Symptoms of ricin inhalation include difficulty breathing, fever, cough, nausea, heavy sweating, and fluid buildup in the lungs. Ingesting ricin can cause vomiting, bloody diarrhea, seizures, and hallucinations. Death can occur from 36 hours to 72 hours following exposure.

The Telegraph writes

Ricin can cause death from exposure to as little as a pinhead amount. Most victims die between 36 hours and 72 hours after exposure, and there is no known antidote.

The most famous case of ricin poisoning was in 1978 when dissident Bulgarian writer Georgi Markov was killed when an assassin in London jabbed him with an umbrella that injected a tiny ricin-filled pellet.

Militia Groups / Militia Movement

FBI sees little chance of copycat militia plots

WASHINGTON — There’s a lot of anger out there. But the alleged plot by Midwestern militants and violent outbursts by scattered individuals don’t signal any coming wave of extremist violence, federal investigators say.

There’s more fizzle than fight among self-styled militias and other groups right now, they say, and little chance of a return to the organized violence that proved so deadly in the 1990s.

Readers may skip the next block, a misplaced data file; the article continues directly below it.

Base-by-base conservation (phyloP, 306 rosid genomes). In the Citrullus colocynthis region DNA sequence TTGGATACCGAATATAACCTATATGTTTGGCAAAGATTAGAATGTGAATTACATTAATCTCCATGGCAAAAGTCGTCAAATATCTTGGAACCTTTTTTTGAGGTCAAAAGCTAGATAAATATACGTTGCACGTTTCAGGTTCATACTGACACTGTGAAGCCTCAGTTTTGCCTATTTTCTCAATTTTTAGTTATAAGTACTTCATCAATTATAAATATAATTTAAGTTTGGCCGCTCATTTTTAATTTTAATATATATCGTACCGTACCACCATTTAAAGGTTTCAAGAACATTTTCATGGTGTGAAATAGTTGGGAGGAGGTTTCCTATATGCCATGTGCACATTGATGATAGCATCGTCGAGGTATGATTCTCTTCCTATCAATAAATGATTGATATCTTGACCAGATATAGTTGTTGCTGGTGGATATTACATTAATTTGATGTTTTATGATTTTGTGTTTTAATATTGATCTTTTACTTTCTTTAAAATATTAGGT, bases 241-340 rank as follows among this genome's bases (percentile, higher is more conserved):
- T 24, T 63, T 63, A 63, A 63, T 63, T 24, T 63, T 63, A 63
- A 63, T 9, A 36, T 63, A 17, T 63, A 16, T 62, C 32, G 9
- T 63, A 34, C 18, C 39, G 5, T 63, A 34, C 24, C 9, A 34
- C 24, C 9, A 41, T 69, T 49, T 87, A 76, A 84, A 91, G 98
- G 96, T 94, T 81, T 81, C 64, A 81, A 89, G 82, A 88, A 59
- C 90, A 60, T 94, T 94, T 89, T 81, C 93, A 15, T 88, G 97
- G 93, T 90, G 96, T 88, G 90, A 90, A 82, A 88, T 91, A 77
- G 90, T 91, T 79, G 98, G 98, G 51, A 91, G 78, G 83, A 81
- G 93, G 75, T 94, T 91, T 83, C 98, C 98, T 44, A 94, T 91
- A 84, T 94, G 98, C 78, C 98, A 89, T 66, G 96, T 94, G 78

There is always a risk of a lone wolf launching an attack, and law enforcement officials cannot rule out the possibility that they have failed to detect larger, more organized plots still unfolding. But the FBI bulletin – it was issued to police departments – underscores that authorities have not yet detected clear signs of a revival of organized violence that would require a strong federal response.

Federal agents have seen an increase in “chatter” from an array of groups, which can include radical self-styled militias, white separatists or extreme civil libertarians. That information includes everything from public posts on Web sites to intelligence gathered through informants.

But such violent talk appears unlikely to lead to action, authorities believe.

One key: Law enforcement officials say the lack of an armed, deadly confrontation in last weekend’s arrests – as there was in the 1993 standoff in Waco, Texas – made it less likely any groups would attempt new violence.

Anti-government anger flared in some quarters after Congress passed the massive health care overhaul this month, and a few lawmakers received threats or even suffered vandalism. And the angry political rallies of conservative tea party members have been well publicized. Lost jobs have given millions plenty to be upset about.

The Southern Poverty Law Center recently reported an increase in what they define as right wing extremist and hate groups around the country.

In comparison, outbursts of violent extremism are minuscule.

Law enforcement officials point out that the extremist groups they do track are so diverse, with so many different motivations – anarchic, anti-tax, racist and on and on – that there is no defining principle other than a kind of general distrust of the government.

– Source / Full Story: FBI sees little chance of copycat militia plots, Devlin Barrett and Eileen Sullivan, Associated Press via the Washington Post, Mar. 31, 2010 — Summarized by Religion News Blog